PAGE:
Saturday, November 22, 2014

Methodist Conference in Changing Times

The NZ Methodist Liberal Society is thinking through what its members saw of the 2014 national Conference just concluded. Some are uncomfortable with the ebullient presence of Pasifika members whose passion and commitment is so evident in the on-line photos. This, together with the failing mission and increasing age of the dwindling Papalagi congregations is radically changing the theological and ethnic balance of the Church’s makeup. 

This change is particularly reflected in the Conference, but it has not been so noticeable everywhere, of course. In the Far North where I have been for 23 years there are relatively few Pasifika people. The Methodist Church’s impact after 40 years of ecumenical administration has been only by way of over-bearing, insensitive and ill-considered decision-making. 

Naturally, the denomination is not what it was when some of us became involved. It is OK for us to feel a little nostalgic about that. But we should be grateful that we don’t have the endless debates where only a handful of persuasive speakers dominated the rostrum, that Maori have been given long-overdue recognition, that other ethnic groups and their vigorous church life are much better served, that social issues have resulted in practical outcomes over a sustained period, that sometimes business doesn’t totally dominate our national get-together.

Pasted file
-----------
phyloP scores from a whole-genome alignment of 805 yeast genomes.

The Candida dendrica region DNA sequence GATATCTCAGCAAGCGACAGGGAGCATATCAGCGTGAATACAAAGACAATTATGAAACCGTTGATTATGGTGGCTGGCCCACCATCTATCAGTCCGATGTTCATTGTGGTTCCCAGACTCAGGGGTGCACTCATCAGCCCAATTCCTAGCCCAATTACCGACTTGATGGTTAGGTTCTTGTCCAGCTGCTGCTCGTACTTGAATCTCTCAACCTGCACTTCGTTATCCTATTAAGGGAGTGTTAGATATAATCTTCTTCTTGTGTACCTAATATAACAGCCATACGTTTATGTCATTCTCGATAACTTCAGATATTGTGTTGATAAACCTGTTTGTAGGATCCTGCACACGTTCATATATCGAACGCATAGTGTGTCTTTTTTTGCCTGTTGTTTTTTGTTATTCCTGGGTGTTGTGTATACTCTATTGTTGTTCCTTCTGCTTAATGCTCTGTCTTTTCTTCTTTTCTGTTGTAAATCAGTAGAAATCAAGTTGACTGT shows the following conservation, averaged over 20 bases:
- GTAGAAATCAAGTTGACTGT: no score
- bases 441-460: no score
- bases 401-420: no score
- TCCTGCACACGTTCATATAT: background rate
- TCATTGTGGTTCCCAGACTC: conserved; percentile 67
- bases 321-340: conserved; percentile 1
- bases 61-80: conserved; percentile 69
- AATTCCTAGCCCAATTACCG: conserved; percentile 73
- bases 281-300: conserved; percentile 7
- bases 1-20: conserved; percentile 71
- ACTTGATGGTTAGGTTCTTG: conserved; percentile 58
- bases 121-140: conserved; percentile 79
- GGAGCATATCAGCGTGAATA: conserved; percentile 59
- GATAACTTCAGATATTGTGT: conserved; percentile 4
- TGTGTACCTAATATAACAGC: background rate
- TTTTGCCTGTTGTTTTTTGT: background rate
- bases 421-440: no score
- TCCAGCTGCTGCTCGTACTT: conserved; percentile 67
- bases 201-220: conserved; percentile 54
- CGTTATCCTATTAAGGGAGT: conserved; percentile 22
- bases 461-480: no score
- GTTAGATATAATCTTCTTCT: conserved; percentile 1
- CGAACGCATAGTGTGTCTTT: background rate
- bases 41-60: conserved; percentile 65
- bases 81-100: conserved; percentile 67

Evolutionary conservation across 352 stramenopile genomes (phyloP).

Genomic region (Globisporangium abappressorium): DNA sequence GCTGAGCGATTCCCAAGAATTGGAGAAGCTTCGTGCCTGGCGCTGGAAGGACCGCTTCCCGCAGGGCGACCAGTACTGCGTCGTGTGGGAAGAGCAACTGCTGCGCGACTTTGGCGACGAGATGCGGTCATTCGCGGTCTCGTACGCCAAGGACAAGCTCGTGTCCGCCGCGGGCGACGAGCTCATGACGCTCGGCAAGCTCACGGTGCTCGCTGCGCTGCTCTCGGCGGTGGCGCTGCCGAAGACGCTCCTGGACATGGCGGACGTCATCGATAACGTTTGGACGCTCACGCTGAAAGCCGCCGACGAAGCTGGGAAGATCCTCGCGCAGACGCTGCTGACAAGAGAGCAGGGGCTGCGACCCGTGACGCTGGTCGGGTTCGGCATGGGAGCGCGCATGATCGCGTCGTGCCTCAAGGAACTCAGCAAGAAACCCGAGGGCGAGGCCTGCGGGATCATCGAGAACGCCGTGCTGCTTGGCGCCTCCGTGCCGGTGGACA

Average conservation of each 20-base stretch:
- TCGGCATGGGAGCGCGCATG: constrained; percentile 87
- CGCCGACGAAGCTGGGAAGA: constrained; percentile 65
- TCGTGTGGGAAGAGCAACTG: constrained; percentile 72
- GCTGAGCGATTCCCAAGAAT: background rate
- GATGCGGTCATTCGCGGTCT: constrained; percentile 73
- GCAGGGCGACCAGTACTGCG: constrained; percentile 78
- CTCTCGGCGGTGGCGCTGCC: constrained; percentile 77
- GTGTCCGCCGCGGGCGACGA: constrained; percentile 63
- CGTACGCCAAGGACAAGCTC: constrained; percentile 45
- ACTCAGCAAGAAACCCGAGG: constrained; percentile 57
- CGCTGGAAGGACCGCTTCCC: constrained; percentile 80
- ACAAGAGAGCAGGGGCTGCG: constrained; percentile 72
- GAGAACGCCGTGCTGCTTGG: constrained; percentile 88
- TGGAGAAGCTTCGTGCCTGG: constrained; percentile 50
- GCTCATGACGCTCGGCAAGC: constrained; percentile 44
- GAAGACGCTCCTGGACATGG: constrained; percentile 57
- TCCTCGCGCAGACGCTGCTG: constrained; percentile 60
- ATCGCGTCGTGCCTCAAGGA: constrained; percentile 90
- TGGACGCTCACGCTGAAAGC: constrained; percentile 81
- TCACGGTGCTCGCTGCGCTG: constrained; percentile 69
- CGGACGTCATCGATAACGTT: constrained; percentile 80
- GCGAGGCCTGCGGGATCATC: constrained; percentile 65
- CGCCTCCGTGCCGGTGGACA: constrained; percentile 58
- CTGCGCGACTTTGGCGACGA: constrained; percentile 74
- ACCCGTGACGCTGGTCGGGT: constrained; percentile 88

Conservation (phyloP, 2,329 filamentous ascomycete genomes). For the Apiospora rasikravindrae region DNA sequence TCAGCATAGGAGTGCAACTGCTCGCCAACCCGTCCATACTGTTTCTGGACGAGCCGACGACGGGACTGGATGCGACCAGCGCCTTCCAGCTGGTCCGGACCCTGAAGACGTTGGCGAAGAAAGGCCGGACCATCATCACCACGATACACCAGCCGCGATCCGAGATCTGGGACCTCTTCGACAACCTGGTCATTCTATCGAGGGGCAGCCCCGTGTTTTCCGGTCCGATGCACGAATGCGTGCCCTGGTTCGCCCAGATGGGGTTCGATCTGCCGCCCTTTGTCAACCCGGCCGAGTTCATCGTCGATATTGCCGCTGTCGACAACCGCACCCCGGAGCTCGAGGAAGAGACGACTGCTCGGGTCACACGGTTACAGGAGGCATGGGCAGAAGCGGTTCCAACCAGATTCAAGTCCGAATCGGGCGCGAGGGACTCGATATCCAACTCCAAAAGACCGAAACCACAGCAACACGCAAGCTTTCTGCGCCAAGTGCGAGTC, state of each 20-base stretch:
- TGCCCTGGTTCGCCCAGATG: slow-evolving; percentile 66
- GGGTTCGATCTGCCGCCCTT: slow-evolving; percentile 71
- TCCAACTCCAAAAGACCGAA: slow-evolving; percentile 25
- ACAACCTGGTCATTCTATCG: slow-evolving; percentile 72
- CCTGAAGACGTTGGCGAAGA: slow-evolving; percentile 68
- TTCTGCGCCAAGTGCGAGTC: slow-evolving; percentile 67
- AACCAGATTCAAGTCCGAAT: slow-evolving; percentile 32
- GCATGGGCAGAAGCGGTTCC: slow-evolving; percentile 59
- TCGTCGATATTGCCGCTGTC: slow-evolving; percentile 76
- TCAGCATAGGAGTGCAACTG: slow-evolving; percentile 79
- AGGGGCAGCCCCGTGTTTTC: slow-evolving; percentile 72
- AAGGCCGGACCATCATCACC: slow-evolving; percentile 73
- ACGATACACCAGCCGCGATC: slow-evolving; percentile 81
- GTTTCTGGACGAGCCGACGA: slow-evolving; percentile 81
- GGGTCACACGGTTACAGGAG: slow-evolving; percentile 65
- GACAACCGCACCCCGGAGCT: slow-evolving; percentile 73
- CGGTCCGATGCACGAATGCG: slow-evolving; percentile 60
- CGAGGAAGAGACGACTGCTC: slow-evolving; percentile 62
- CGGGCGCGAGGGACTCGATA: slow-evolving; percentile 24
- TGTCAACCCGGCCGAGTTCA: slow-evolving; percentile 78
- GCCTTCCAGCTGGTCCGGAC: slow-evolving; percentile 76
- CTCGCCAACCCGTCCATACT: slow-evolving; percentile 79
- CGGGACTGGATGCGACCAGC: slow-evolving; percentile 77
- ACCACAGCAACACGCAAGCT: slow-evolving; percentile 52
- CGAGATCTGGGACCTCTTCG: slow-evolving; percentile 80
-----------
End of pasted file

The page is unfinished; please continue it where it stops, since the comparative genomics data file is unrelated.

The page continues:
We who feel the impact of a denomination with which we are no longer familiar might also be grateful that the old-timers who were scared stiff about what some of us young up-starts were doing with “their” church in the 1970s did not drag us all back into a past that they were more comfortable with.

However, at the end of the day, Conference is not really what the Church is about. A little note that used to be above my desk when I was Fieldworker in Ministry for the denomination in the 1980s, said: If the Church isn’t local, it isn’t real

I think that’s still the challenge to any Conference.

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